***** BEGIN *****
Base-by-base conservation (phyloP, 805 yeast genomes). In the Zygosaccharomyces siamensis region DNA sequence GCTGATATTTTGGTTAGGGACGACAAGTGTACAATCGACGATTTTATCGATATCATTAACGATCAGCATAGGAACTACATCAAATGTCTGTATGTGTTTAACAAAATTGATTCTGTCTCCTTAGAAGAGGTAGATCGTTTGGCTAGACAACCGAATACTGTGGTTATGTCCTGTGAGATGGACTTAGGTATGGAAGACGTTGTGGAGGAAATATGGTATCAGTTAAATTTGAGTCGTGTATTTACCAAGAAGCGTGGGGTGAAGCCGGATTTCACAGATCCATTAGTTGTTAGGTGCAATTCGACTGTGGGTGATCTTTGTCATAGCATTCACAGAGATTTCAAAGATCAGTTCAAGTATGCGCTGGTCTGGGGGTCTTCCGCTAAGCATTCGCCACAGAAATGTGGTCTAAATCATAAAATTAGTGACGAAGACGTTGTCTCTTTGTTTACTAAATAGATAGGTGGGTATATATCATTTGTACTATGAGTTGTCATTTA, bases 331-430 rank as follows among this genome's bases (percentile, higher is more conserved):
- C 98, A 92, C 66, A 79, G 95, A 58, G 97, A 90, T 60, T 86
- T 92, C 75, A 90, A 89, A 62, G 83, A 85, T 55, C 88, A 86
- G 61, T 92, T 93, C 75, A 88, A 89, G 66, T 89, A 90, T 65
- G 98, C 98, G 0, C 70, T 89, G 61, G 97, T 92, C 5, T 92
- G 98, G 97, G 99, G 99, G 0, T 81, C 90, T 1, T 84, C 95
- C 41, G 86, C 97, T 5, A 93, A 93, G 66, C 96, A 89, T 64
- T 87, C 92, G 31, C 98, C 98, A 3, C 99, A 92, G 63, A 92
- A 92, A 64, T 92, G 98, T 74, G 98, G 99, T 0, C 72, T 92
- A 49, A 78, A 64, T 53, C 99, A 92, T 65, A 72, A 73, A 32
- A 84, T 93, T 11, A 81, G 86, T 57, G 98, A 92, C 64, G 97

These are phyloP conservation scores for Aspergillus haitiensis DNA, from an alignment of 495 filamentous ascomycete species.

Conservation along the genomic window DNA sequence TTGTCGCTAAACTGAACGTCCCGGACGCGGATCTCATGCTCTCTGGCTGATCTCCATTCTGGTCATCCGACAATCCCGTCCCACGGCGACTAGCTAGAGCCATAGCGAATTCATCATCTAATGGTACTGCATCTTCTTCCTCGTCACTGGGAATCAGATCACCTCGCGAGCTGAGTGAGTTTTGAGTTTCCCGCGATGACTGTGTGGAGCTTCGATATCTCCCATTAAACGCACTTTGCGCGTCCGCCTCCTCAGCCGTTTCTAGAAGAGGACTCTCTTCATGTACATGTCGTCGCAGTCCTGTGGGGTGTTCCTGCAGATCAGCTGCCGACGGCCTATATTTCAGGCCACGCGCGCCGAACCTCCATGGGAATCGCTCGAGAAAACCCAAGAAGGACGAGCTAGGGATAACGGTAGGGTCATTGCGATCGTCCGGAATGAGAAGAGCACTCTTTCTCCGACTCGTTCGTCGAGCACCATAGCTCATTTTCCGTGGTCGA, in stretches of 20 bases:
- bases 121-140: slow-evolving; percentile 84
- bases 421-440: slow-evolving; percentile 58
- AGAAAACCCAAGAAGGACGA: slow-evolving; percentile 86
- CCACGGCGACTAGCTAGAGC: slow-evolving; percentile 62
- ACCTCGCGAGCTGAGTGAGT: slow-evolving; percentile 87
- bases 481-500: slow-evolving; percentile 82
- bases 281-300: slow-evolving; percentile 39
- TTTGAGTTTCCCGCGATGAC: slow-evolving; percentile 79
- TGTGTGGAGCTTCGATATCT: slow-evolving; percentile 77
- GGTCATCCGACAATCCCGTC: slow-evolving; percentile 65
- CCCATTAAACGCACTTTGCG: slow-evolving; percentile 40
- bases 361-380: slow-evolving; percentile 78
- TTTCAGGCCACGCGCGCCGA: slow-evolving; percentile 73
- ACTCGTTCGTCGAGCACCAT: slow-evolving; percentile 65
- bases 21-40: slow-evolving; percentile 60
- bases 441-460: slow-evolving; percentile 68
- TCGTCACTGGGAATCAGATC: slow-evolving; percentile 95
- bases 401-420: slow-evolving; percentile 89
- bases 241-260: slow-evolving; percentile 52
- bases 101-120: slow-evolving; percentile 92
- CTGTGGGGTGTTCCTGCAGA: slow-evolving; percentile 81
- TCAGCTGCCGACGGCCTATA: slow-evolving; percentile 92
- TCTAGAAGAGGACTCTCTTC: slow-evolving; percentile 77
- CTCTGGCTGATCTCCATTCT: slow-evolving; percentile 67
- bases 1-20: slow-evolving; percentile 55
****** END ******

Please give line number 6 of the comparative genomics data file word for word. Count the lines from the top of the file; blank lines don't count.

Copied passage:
- G 98, G 97, G 99, G 99, G 0, T 81, C 90, T 1, T 84, C 95